How good produce companies go bad

How good produce companies go bad

By Ron Pelger

There are many produce companies that were once leaders in the industry but have suddenly discovered themselves struggling to keep their heads above water. Some of those companies have already bitten the dust.

  • 20% of businesses are doing the right things
  • 30% are in a struggle to survive
  • 50% are in various stages of going out of business

Every day, some produce operation goes bad. It could be a grower who loses an account due to poor service or a retailer who allows its competition to steal their business simply because they are hesitant to protect their marketing grounds.

Some produce operations are in worse shape than they realize. They are stuck in the past with old traditions while rapidly changing business conditions pass them by. Many of their produce methods have long become obsolete. Left ignored and unchecked, a produce operation can develop into an enormous expense.

We hate bad news as much as anybody in this business. However, for some, the worse is yet to come. Many produce companies are dazed and confused as to which avenue to take in the way of making ends meet. Some company executives just do not know what they can tackle right now.

How could all the highly paid executives keep on stumbling so badly? What steps can CEOs and corporate officers take to avoid unfavorable consequences for their companies? What are some causes of running a bad operation, especially in the produce industry?

Here are six basic roadblocks that will put your company out of business:

Lack of management ability — Without a doubt, the largest single cause of business failure is mismanagement. Many CEO’s use a cost managing philosophy. They find it easier to initiate across-the-board cuts whenever there is the first sign of trouble brewing. Then it always becomes more damaging to the company.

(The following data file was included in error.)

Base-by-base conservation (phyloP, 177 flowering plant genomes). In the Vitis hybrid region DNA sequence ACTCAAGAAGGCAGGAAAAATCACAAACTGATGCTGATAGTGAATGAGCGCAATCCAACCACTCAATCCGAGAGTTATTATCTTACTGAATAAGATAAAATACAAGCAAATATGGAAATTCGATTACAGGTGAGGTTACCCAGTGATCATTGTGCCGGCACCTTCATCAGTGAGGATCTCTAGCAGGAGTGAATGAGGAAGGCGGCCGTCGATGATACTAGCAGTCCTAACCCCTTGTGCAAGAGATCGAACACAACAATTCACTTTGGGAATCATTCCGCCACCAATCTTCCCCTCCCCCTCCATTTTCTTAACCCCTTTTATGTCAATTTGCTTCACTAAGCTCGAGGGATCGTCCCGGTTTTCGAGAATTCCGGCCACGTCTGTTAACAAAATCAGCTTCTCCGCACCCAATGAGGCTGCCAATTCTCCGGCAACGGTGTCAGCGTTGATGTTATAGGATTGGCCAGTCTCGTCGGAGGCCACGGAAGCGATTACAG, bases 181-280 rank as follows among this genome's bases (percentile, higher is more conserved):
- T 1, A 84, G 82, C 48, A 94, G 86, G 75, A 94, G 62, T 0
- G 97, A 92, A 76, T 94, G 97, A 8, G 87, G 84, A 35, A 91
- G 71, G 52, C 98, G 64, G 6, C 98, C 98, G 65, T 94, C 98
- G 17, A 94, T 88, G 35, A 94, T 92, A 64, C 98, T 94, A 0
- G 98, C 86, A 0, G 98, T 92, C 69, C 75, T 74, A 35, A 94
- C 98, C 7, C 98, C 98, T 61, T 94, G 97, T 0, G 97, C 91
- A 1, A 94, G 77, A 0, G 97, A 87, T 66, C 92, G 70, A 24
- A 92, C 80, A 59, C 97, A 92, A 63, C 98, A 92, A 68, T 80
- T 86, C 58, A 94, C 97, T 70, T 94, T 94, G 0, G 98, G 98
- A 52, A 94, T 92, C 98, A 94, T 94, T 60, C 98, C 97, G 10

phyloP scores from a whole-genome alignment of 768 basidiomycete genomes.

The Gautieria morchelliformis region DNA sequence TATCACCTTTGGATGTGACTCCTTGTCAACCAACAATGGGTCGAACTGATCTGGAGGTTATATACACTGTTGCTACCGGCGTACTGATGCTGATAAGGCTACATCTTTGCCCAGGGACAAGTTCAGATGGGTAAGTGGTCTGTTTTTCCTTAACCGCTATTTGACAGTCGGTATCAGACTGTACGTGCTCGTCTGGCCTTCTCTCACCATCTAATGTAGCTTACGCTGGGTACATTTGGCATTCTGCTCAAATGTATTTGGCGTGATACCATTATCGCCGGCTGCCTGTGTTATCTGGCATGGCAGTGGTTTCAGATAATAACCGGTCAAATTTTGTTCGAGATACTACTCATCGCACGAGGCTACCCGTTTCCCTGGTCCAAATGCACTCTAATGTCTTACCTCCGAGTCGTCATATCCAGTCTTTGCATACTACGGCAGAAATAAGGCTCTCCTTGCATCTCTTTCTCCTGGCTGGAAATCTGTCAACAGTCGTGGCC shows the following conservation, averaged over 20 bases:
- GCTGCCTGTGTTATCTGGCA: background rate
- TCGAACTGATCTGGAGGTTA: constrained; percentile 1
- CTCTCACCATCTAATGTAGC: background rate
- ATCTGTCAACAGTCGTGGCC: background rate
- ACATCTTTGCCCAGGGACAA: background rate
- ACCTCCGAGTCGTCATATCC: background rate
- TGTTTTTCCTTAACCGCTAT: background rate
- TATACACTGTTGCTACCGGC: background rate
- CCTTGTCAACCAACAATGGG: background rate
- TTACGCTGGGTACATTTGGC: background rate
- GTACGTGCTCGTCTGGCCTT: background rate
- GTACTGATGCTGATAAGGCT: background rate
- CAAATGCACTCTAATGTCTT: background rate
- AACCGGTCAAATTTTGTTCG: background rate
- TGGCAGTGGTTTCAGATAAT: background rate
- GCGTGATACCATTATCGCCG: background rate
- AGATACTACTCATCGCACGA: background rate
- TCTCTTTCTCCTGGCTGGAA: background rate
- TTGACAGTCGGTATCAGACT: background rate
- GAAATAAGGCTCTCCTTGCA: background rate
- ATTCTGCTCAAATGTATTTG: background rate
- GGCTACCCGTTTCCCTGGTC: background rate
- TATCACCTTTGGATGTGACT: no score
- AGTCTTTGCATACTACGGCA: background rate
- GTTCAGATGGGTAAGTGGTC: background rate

Hesitant to move forward — Many companies are stuck with old practices. The only way to move into the future is to let go of the past and the present. Companies must continually strive to improve. They can’t do things today as they did yesterday and expect to be successful.

Hodge-podge merchandising — Setting up produce displays that absolutely make no sense is like scaring customers away. Again, this comes from poor direction by management. Consumers do not like to shop in mayhem.

Weak marketing concepts — Those good old marketing vice presidents who continue to use the same old gimmicks usually get the same old results —— nothing! They have developed comfort paralysis.

Slosh service — Cutting head count reduces customer service as well. It’s harder to please customers when you’re struggling to fund customer service. When customer service levels are low, the sloshing starts to grow worse.

Copycat operating methodsMonkey see, monkey do. There’s a lot of this going on now. Some companies just don’t use their own original ideas. Want to lose every time? Instead of being an innovator, just go visit your competitor and copy whatever they do.

There are plenty more reasons why companies go from good to bad. Usually, the companies that become bigger and more successful eventually develop risk factors because they avoid further innovation. They often fail due to poor management risk.

When the choke period sets in, senior management starts to push panic buttons as they try to steer away from the threats of bankruptcy and liquidation. However, in the hurry-up process, they over promise, over commit – and under perform.

So, what’s the solution? Engage with outside experts who have the experience and talent to lead you on the pathway to results.

FreshXperts like

Anthony Totta—business development and strategic planning

Tim Vaux—succession planning, strategic planning

The following two tabs change content below.

Jennifer Lawson



Leave a Reply